2024 National Defense Science and Engineering Graduate (NDSEG) Fellowship

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Gregory Gorobets

Former undergraduate researcher Gregory Gorobets ’23 (Spokoyny group) has been awarded the 2024 National Defense Science and Engineering Graduate (NDSEG) Fellowship, one of the country’s most prestigious honors for graduate students in the fields of Science Technology, Engineering and Mathematics or STEM.

Gorobets is among 165 students from across the country, and one of nine from UCLA, who were awarded the highly competitive fellowship this year. The fellowship pays for the awardees’ tuition and university fees for three years, a monthly stipend and available funds for research and travel expenses.

Gorobets received his bachelor’s degree in chemistry from UCLA College, where he worked as an undergraduate researcher in Professor Alexander Spokoyny’s group, focusing on synthesizing and characterizing boron clusters for energy applications. His efforts earned him a summer undergraduate laboratory internship from the Department of Energy (DOE), allowing him to spend a summer at Oak Ridge National Laboratory. During this internship, Gorobets played a crucial role in developing a membrane solvent extraction technique for separating and recovering critical materials from end-of-life lithium-ion batteries. He joined the University of Chicago’s graduate program in 2023, joining Professor Anna Wuttig’s group.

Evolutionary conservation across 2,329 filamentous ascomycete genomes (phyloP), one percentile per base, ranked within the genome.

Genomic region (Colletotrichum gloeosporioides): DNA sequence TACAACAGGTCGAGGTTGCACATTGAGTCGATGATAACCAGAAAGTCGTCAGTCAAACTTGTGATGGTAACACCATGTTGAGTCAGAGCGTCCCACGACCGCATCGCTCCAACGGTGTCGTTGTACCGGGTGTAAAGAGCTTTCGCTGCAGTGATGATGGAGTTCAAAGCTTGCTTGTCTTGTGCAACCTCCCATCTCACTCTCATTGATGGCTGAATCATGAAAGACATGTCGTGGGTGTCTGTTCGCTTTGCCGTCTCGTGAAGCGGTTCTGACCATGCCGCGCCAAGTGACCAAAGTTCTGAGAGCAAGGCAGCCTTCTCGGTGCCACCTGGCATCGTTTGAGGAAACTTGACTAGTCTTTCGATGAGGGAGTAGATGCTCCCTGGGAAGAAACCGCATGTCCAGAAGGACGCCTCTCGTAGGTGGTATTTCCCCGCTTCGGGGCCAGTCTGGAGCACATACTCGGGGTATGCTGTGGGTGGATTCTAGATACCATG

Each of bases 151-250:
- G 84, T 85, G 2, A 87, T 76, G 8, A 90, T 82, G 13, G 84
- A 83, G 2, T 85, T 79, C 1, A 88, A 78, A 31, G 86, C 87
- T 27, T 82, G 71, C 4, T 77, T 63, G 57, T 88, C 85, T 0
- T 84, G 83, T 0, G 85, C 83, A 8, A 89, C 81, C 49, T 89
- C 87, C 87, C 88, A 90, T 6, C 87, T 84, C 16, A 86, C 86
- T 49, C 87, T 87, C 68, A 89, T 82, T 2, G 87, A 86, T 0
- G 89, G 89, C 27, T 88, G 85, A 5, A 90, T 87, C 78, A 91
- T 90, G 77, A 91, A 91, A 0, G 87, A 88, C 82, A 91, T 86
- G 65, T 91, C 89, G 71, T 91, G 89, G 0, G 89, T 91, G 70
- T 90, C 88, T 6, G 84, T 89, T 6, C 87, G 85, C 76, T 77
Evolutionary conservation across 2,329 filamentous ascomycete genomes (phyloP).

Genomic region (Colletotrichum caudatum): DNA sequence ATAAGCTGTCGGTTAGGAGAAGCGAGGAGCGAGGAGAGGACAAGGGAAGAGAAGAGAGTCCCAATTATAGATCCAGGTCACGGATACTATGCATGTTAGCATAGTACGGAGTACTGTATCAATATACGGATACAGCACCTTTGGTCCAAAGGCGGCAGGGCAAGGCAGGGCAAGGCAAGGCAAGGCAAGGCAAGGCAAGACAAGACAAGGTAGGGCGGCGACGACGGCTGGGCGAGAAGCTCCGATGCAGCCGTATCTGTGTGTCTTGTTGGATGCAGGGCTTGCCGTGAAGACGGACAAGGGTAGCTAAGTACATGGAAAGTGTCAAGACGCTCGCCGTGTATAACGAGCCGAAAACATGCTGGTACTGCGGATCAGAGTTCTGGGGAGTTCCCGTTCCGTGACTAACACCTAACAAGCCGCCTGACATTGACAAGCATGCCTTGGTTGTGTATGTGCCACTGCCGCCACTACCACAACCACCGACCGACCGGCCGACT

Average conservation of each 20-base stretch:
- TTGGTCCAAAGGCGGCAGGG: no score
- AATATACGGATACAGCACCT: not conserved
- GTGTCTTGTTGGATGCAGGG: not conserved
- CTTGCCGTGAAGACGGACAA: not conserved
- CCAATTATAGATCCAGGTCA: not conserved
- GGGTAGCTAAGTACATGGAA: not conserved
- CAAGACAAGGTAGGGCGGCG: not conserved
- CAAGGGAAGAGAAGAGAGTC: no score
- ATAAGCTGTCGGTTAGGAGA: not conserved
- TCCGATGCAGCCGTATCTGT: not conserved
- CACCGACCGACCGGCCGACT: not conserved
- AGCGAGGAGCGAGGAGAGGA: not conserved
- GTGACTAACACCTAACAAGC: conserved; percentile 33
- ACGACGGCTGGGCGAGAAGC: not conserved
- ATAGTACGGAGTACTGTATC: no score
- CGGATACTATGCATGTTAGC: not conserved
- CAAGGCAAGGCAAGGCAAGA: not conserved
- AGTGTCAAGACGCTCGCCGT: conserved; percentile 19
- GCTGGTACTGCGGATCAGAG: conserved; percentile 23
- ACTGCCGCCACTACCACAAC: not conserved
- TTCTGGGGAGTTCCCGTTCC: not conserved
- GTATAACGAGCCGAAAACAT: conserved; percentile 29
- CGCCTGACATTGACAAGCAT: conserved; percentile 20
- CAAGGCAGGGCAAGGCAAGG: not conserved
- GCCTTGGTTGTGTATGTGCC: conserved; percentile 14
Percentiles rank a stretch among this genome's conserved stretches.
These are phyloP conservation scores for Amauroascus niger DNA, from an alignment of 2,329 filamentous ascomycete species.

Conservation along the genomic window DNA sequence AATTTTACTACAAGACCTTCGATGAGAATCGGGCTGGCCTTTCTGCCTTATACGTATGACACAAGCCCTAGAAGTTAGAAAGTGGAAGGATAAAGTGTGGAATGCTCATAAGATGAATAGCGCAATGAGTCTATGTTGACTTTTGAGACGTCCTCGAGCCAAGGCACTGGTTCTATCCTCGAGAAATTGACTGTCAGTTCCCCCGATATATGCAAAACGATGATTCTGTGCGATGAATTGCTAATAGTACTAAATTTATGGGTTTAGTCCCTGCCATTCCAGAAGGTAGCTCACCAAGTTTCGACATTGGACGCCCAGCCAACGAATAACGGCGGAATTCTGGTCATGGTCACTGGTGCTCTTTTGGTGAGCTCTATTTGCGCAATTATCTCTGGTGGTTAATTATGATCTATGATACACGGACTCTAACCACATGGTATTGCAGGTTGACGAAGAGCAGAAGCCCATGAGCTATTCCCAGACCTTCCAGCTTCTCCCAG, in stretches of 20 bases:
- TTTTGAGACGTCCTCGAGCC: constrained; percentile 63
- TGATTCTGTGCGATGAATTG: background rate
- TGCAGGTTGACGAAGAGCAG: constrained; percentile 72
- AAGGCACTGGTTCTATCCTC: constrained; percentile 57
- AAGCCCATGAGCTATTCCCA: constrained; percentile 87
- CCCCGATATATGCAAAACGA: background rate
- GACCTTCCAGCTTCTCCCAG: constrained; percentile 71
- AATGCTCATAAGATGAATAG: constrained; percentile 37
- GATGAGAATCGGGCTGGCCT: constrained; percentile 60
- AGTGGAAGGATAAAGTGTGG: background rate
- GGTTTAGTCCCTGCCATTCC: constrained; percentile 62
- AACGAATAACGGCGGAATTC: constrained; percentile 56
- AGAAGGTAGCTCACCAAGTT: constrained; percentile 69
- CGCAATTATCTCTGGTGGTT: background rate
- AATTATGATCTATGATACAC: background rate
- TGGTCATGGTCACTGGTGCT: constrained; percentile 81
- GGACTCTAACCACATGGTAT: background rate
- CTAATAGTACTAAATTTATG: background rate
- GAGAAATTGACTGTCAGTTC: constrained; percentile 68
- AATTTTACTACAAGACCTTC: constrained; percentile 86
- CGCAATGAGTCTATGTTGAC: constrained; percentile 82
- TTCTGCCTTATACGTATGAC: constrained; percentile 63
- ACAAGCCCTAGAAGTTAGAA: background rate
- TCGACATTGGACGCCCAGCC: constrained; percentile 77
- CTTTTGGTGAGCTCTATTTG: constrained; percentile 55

In the Wuttig Lab, Gorobets works on understanding interfacial structure and its effects on electroorganic reactivity and electrochemical processes.

“My research currently explores electrode modification through non-covalent strategies,” Gorobets said. “While the overarching goal is to enhance reactivity in electrochemical systems for potential energy storage applications, I am most excited about gaining a molecular-level understanding of what is happening at the interface. Understanding these interactions is key to tailoring reactivity more effectively and uncovering fundamental principles that can be applied to various chemical processes and systems. I aspire to use our findings to make significant contributions towards a more sustainable future.”

After earning his Ph.D., Gorobets dreams of becoming a professor, where he can mentor students and delve into exciting scientific discoveries.

Penny Jennings, UCLA Department of Chemistry & Biochemistry, penny@chem.ucla.edu.